Engage the opposing lizard at the lizard level. Make the choice not to get reactive. Be aware of your own potential for your emotional lizard to get triggered. Two battling lizards aren’t pretty; it usually results in at least one of them losing its tail!

Threaten. Avoid the tendency to retaliate or strike back when emotionally charged. Avoid making judgments or name calling, no matter how tempting.

Use defensive or hostile body language (eye rolling, raised eyebrows, etc). This indicates disrespect and will only inflame and/or escalate a bad situation.

Take it personally. An out-of-control lizard isn’t about you. Feedback is information, not definition. How they are reacting says a lot more about them than it does about you. Don’t tie your self-worth into someone else’s lack of control and emotional intelligence.

Title, position and authority are not entitlement to aggressive, hostile or threatening behavior. Companies can’t afford to tolerate this kind of behavior. Inappropriate behaviors need to be documented and reported to human resources. You have rights. Do not allow them to be violated. If they are violated and things don’t change, leave the position and/or seek legal recourse.

Invest in yourself by hiring me as your coach! I can help you learn, develop and grow your leadership and emotional intelligence abilities.  I coach leaders all over the world via Skype.  Call me:  360 682 5807 or email: mmoriarty@pathtochange.com

Respect at Work

Sadly, I often hear from people in distress from co-workers who undermine each other. It seems workplace rudeness and disrespect are on the rise.

Demonstrating personal and professional respect is a fundamental expectation for any workplace. Leaders need to e diligent and promoting workplace cultures of respect.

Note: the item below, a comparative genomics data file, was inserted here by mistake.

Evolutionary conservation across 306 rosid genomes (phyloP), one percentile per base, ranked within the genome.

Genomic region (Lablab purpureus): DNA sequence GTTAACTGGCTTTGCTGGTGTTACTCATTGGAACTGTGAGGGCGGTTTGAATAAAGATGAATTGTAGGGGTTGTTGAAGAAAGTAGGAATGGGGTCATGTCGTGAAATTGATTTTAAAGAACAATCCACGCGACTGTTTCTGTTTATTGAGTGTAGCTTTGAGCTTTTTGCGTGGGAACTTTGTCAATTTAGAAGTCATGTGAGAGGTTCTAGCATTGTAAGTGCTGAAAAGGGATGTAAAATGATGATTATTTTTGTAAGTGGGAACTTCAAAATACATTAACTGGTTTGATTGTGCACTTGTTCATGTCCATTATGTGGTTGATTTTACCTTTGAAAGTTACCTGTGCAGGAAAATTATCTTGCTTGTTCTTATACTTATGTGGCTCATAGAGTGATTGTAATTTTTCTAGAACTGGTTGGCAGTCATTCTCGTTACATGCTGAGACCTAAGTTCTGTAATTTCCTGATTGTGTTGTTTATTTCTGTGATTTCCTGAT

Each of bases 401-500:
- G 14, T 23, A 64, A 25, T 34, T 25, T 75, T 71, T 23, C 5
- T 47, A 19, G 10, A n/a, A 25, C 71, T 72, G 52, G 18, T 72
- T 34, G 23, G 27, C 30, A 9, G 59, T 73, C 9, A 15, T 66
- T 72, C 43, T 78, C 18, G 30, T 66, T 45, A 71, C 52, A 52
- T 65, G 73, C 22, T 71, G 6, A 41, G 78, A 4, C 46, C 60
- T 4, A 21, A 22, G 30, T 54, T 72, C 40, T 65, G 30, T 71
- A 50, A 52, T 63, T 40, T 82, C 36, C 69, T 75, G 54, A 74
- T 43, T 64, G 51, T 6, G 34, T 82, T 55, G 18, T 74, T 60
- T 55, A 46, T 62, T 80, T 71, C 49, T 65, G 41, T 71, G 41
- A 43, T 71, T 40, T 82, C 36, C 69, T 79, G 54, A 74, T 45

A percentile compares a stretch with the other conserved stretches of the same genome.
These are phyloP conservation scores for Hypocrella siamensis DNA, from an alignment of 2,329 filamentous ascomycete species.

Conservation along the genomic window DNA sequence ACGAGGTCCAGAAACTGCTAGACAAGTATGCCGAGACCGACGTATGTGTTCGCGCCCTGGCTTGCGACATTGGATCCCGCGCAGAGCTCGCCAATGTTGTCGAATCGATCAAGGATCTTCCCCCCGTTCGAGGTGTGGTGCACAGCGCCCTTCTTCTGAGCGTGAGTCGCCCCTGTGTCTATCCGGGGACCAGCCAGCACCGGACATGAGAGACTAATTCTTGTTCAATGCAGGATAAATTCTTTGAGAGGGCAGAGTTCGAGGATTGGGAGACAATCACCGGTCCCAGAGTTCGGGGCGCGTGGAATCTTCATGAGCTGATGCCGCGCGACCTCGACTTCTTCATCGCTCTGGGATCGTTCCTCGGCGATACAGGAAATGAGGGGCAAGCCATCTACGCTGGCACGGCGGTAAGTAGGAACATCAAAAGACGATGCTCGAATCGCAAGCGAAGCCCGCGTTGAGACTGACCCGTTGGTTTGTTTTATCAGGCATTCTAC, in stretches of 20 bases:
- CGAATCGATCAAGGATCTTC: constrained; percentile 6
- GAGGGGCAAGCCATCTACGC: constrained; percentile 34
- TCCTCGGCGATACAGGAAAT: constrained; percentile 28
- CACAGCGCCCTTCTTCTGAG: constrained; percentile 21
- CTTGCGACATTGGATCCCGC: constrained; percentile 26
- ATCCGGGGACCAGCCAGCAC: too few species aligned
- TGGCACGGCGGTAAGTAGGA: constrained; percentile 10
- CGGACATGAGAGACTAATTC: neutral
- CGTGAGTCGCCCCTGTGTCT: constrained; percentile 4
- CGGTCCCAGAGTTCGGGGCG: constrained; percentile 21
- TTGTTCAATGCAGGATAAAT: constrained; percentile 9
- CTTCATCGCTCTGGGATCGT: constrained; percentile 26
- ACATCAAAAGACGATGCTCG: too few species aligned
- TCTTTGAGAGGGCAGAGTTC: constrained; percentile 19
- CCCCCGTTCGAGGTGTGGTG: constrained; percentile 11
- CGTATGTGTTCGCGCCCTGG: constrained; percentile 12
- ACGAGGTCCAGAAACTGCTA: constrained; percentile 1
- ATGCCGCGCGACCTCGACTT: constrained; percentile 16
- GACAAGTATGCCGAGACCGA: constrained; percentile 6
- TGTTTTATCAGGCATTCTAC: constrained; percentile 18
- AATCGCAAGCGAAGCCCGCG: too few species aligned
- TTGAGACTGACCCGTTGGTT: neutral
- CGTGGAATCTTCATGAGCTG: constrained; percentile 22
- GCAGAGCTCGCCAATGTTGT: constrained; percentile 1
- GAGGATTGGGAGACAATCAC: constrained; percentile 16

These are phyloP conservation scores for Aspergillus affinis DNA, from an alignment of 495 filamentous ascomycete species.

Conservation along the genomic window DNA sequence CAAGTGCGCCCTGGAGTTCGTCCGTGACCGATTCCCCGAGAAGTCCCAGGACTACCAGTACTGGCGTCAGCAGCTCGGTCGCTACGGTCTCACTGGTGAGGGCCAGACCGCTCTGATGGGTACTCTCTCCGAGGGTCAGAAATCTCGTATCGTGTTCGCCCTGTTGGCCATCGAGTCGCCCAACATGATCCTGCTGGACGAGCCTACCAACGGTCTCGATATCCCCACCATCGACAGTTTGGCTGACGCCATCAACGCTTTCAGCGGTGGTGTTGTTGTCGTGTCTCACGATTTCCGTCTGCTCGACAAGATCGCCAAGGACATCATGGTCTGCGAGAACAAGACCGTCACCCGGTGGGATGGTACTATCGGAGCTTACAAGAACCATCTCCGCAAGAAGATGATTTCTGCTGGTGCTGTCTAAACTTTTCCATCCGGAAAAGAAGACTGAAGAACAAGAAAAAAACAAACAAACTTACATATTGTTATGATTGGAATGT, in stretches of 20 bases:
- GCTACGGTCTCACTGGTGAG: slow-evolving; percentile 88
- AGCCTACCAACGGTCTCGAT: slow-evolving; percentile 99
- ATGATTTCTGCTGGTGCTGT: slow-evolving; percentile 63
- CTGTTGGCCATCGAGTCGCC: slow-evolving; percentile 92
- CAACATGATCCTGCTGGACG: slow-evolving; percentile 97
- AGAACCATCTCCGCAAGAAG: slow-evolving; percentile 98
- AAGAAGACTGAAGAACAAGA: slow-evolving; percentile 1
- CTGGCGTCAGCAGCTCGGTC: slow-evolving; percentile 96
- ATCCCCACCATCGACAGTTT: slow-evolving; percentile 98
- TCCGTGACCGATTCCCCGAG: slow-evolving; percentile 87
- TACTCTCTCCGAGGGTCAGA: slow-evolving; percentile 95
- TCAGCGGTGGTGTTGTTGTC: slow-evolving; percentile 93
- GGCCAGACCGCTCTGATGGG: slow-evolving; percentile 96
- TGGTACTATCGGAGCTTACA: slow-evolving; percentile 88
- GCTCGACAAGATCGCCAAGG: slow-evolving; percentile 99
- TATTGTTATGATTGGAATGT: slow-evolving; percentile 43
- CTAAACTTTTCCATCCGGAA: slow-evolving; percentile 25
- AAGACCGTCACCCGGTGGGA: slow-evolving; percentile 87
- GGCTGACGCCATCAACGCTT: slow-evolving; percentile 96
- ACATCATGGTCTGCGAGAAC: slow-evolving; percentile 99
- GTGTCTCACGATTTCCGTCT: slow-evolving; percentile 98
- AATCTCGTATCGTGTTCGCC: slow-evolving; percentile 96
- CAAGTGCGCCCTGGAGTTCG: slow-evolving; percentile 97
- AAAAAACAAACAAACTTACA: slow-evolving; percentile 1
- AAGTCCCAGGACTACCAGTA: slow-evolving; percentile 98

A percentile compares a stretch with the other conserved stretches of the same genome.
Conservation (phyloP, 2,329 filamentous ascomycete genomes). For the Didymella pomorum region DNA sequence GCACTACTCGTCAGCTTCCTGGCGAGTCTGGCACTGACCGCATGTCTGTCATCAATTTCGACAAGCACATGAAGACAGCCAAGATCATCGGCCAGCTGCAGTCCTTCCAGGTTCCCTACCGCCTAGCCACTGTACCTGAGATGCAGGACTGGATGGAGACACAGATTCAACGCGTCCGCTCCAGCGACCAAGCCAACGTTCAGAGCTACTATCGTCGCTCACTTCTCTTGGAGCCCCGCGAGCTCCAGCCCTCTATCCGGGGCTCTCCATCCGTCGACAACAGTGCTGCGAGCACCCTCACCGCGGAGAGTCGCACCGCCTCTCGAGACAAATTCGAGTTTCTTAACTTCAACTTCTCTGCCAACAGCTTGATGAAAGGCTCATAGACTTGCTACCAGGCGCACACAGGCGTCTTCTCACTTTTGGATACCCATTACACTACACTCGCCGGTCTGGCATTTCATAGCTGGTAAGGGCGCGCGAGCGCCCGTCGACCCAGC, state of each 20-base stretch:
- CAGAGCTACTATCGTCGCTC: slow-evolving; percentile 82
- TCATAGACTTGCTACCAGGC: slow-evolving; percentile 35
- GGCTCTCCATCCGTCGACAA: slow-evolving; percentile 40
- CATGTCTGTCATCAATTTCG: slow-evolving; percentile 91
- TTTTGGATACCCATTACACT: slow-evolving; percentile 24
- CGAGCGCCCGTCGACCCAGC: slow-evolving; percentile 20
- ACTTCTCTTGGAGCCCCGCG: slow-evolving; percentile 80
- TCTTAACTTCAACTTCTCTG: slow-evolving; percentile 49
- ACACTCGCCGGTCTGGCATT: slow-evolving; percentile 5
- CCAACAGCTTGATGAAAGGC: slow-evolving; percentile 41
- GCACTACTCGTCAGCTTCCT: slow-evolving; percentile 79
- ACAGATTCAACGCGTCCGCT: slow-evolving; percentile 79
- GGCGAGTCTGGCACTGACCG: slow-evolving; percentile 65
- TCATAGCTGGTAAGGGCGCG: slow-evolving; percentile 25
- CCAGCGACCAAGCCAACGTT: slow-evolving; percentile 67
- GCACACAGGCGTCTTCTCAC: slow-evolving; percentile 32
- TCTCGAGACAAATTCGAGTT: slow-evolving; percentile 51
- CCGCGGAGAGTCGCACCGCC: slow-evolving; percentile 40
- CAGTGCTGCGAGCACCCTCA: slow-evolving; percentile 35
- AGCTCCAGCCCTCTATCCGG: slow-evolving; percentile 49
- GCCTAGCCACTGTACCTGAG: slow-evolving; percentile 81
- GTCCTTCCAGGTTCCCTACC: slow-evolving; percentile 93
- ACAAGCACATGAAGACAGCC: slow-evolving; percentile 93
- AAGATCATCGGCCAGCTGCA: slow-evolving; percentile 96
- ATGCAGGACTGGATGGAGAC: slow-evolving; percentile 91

At the risk of this blog post sounding like “everything you learned in kindergarten” basics, it’s important we revisit the value of workplace courtesy and respect.

We are all human beings with feelings and are at risk for being hurt. There are also serious consequences for treating a co-worker with disrespect.

Bad behavior has derailed many careers, and in extreme cases has resulted in legal action-and worse.

A common reason good people leave good jobs is because of disrespectful co-workers or bosses.

Professional and respectful Do’s

  1. Follow the golden workplace rule: Do unto others as you would have them do unto you.
  2. Be considerate of your co-workers’ personal space (never assume touching someone else is welcome) and time. Workplace cubicles make this ultra important. The lack of privacy is compounded when others treat your workspace like their own.
  3. Pay attention to your impact (i.e., how your loud booming voice or annoying cell phone ringtone carries into the next cubicle).
  4. Treat others with respect (remember that, culturally, respect means different things to different people). Use “please” and “thank you” regularly (again, what you learned in kindergarten!)